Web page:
This alone would make for an evocative and relevant story, but Bowles has one final turn for us. As the father and son are waiting to cross back into America, we discover that one of the purposes of their trip is to provide goods for refugee families from the Caribbean and Central America — people who are stuck between countries. Our narrator hops out of the idling car and visits with his friends, sharing comics and foods and medicines. The story closes with his longing for a day when they can pass back and forth between countries the way he can. “My Two Border Towns” is a sophisticated, heartfelt look at what life is like in the shadow of the border.
In “The Welcome Chair,” written by Rosemary Wells and illustrated by Jerry Pinkney, who died in October, the camera is pulled back so that we can take a more comprehensive, generational look at immigration in America. This is a wildly ambitious story, inspired by Wells’s own family legends, as well as by her immigrant father’s belief that “America’s door is open to suffering people from foreign lands.”
In the early 1800s, Wells’s great-great-grandfather, a woodworker, leaves Bavaria to escape mounting pressure to become a rabbi like his father and grandfather. After arriving in New York, he finds work as a bookkeeper and an apprentice carpenter. When he makes a cherrywood rocking chair for his employers’ new child, carving the German word “Willkommen” into it, the story commences.
As we watch the welcome chair pass from family to family, it becomes the backbone of the narrative, accompanied by vignettes exploring different communities and the fabric of America. Along the way, the word “welcome” is carved into the chair in many different languages, including Hebrew, English, Irish, Spanish and Haitian Creole. But it’s Pinkney’s intricate watercolor illustrations that truly bring the chair, the characters and an ever-changing America to life.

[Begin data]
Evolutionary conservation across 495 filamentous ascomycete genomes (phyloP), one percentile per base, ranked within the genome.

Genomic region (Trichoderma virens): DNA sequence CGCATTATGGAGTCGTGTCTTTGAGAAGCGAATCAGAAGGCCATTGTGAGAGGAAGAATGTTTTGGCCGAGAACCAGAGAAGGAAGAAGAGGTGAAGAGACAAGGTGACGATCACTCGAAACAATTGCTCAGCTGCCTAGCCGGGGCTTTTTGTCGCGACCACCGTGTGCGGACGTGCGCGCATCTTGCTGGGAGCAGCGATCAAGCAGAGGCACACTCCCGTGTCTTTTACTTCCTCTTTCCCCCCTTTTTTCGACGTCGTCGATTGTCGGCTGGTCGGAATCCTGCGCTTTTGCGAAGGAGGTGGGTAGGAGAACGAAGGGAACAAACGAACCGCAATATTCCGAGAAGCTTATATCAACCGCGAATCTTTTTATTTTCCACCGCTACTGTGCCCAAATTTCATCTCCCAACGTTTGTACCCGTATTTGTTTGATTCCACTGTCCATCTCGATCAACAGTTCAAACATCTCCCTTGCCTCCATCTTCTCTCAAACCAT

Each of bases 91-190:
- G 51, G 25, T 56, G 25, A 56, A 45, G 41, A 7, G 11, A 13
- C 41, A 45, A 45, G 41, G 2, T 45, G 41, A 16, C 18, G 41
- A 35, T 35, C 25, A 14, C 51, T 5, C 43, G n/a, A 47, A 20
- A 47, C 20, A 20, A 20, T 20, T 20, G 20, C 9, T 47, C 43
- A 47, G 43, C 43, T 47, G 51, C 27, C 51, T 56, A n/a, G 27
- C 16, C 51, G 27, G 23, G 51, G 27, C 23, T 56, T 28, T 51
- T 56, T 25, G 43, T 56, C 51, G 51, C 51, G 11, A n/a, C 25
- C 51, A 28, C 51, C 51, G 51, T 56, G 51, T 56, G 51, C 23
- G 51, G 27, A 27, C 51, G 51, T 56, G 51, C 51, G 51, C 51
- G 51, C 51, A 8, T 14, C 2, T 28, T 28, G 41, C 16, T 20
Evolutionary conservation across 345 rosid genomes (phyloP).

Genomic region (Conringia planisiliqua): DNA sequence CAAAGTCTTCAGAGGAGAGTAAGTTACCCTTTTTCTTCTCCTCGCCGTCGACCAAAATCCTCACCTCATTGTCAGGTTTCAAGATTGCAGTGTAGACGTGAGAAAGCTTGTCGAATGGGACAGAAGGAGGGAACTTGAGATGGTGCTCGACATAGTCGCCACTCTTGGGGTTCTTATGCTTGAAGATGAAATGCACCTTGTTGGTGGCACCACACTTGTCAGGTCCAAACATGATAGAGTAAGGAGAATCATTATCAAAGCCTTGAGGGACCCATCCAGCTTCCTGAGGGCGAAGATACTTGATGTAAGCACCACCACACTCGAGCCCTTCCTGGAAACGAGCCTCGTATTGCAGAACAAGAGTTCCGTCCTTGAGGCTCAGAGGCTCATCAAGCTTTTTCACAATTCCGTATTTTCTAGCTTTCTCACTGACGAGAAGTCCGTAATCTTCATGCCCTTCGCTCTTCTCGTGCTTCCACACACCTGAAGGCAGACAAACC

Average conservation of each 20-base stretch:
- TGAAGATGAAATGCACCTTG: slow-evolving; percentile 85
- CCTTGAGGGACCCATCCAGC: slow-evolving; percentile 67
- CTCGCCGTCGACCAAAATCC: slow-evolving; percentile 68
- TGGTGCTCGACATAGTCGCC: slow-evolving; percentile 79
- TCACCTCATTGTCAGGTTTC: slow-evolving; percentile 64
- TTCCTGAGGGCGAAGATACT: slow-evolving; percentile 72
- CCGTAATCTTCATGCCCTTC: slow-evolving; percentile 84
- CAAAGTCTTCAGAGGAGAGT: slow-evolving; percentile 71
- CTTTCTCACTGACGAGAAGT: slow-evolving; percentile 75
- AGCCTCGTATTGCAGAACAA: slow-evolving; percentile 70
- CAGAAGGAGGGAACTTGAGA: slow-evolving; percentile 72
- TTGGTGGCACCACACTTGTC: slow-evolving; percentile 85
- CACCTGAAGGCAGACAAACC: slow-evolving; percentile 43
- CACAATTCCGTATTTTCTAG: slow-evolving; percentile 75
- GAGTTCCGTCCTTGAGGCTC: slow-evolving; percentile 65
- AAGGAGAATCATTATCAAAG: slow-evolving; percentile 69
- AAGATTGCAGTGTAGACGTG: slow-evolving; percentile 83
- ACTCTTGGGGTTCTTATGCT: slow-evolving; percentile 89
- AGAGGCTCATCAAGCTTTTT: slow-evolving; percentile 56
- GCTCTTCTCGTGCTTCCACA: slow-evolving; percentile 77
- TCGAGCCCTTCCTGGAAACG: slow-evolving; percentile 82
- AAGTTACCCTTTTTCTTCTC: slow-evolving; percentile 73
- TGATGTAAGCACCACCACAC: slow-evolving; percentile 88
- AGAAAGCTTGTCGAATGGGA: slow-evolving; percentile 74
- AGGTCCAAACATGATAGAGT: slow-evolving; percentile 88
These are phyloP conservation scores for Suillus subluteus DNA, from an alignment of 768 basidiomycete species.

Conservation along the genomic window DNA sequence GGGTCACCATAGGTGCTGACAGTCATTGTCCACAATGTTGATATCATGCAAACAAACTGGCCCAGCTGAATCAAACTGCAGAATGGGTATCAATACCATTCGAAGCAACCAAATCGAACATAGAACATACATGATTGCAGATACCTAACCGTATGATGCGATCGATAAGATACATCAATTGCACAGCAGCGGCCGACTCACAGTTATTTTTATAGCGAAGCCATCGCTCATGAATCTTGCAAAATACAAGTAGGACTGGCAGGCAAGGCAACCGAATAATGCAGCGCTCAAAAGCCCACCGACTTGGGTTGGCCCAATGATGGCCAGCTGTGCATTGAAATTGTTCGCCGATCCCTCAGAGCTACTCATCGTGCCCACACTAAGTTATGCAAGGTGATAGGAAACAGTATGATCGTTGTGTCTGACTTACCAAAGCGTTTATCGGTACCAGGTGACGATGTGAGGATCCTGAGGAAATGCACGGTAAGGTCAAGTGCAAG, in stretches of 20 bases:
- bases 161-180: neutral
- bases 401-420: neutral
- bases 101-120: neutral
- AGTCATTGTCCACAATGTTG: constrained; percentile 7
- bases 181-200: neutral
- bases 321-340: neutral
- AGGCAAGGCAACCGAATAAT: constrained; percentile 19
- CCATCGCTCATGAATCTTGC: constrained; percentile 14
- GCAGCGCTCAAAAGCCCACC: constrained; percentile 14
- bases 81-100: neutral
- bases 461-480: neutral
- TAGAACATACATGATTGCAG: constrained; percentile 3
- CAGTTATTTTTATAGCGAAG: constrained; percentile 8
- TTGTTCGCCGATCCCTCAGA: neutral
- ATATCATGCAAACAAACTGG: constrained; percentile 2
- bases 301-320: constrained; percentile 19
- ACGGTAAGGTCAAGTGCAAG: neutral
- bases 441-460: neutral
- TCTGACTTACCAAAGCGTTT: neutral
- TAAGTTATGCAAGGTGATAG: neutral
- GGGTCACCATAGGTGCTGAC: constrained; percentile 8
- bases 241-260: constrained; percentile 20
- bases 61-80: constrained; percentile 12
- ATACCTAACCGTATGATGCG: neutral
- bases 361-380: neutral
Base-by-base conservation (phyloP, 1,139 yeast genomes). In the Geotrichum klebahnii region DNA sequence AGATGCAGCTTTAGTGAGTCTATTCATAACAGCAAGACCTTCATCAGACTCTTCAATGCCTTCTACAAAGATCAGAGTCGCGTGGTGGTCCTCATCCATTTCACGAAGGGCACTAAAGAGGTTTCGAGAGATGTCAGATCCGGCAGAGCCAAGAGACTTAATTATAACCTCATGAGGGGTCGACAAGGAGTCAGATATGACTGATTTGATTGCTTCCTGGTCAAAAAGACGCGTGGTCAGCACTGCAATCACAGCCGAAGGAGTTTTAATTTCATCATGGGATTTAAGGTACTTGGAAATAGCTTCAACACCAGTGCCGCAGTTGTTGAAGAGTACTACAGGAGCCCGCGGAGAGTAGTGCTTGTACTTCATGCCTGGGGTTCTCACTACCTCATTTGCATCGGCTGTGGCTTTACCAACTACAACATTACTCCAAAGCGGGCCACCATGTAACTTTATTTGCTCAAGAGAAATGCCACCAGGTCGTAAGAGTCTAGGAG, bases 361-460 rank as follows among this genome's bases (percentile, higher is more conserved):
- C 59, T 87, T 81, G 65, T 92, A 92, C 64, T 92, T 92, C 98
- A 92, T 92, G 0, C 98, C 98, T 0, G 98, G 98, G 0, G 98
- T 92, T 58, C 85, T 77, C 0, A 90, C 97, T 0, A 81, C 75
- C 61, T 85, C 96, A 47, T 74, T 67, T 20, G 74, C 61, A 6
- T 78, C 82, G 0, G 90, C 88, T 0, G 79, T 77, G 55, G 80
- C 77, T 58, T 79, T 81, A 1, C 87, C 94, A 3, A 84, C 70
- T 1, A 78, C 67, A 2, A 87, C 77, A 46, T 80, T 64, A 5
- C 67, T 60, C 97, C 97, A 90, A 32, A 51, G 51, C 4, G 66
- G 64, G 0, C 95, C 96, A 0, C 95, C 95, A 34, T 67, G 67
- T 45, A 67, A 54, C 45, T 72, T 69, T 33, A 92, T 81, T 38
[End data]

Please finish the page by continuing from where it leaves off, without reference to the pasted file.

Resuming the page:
While “The Welcome Chair” casts a wide geographic and temporal net — which can sometimes leave readers feeling spread thin — the stunning “Dream Street,” written by Tricia Elam Walker and illustrated by Ekua Holmes, focuses on a single avenue in a special neighborhood. We get to know this dynamic Black community by getting to know some of the people who live on Dream Street.
There’s stylish Mr. Sidney, a former mail carrier, who spends his mornings reading the newspaper on his stoop. He “tips his big brown fedora and greets everyone with, ‘Don’t wait to have a great day. Create one.’” There’s quiet Zion, a boy who spends his days in the library working his way through “skyscraper-tall piles of books that take him on adventures around the world.” He dreams of becoming a librarian. The Phillips family has five boys, all named after jazz musicians. On Sundays before church, their father “lines them up on the front porch for inspection, from hats down to shined shoes.”
Walker’s poetic text dances across the page and Holmes’s striking collage portraits are filled with joy. Simply put, “Dream Street” is a triumph. Like the street itself, this book is a place where a child reader, or any reader, “can become whatever and whoever they want, because their dreams are nourished and cared for.”
As Rudine Sims Bishop noted in her groundbreaking 1990 article, “Mirrors, Windows, and Sliding Glass Doors,” it is powerful and validating to see one’s life and community reflected in a book. But it is just as essential that books provide readers with a glimpse into the lives of others. In the past, these four picture books might have been set aside for young readers who could identify with the characters and communities reflected in the stories. My hope is that today they will be celebrated by all readers.